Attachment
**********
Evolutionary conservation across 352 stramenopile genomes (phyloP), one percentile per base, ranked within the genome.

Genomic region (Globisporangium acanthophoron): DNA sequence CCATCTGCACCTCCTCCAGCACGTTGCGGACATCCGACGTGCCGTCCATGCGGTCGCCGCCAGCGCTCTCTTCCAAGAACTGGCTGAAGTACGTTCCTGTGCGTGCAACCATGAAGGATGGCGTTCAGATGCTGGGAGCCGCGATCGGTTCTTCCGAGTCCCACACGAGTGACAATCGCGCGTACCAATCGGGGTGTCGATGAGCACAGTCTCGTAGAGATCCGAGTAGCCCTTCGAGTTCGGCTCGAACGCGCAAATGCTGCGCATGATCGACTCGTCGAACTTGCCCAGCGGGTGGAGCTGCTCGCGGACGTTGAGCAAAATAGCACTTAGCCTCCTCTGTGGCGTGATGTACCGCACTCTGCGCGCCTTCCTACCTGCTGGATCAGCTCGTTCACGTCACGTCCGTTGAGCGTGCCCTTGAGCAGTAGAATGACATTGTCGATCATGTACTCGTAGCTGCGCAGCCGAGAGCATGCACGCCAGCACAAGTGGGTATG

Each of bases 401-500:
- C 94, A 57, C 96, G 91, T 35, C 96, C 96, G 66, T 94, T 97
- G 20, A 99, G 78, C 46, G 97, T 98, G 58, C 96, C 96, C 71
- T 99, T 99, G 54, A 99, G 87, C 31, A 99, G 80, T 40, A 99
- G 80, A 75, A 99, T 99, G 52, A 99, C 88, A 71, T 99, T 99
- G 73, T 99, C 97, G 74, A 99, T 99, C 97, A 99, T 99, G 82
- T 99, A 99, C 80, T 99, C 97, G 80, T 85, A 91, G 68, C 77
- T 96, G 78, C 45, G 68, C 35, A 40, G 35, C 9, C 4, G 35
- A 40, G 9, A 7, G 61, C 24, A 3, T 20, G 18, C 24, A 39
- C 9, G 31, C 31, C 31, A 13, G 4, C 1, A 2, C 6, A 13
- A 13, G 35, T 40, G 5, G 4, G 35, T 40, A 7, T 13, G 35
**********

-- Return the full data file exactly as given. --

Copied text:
Evolutionary conservation across 352 stramenopile genomes (phyloP), one percentile per base, ranked within the genome.

Genomic region (Globisporangium acanthophoron): DNA sequence CCATCTGCACCTCCTCCAGCACGTTGCGGACATCCGACGTGCCGTCCATGCGGTCGCCGCCAGCGCTCTCTTCCAAGAACTGGCTGAAGTACGTTCCTGTGCGTGCAACCATGAAGGATGGCGTTCAGATGCTGGGAGCCGCGATCGGTTCTTCCGAGTCCCACACGAGTGACAATCGCGCGTACCAATCGGGGTGTCGATGAGCACAGTCTCGTAGAGATCCGAGTAGCCCTTCGAGTTCGGCTCGAACGCGCAAATGCTGCGCATGATCGACTCGTCGAACTTGCCCAGCGGGTGGAGCTGCTCGCGGACGTTGAGCAAAATAGCACTTAGCCTCCTCTGTGGCGTGATGTACCGCACTCTGCGCGCCTTCCTACCTGCTGGATCAGCTCGTTCACGTCACGTCCGTTGAGCGTGCCCTTGAGCAGTAGAATGACATTGTCGATCATGTACTCGTAGCTGCGCAGCCGAGAGCATGCACGCCAGCACAAGTGGGTATG

Each of bases 401-500:
- C 94, A 57, C 96, G 91, T 35, C 96, C 96, G 66, T 94, T 97
- G 20, A 99, G 78, C 46, G 97, T 98, G 58, C 96, C 96, C 71
- T 99, T 99, G 54, A 99, G 87, C 31, A 99, G 80, T 40, A 99
- G 80, A 75, A 99, T 99, G 52, A 99, C 88, A 71, T 99, T 99
- G 73, T 99, C 97, G 74, A 99, T 99, C 97, A 99, T 99, G 82
- T 99, A 99, C 80, T 99, C 97, G 80, T 85, A 91, G 68, C 77
- T 96, G 78, C 45, G 68, C 35, A 40, G 35, C 9, C 4, G 35
- A 40, G 9, A 7, G 61, C 24, A 3, T 20, G 18, C 24, A 39
- C 9, G 31, C 31, C 31, A 13, G 4, C 1, A 2, C 6, A 13
- A 13, G 35, T 40, G 5, G 4, G 35, T 40, A 7, T 13, G 35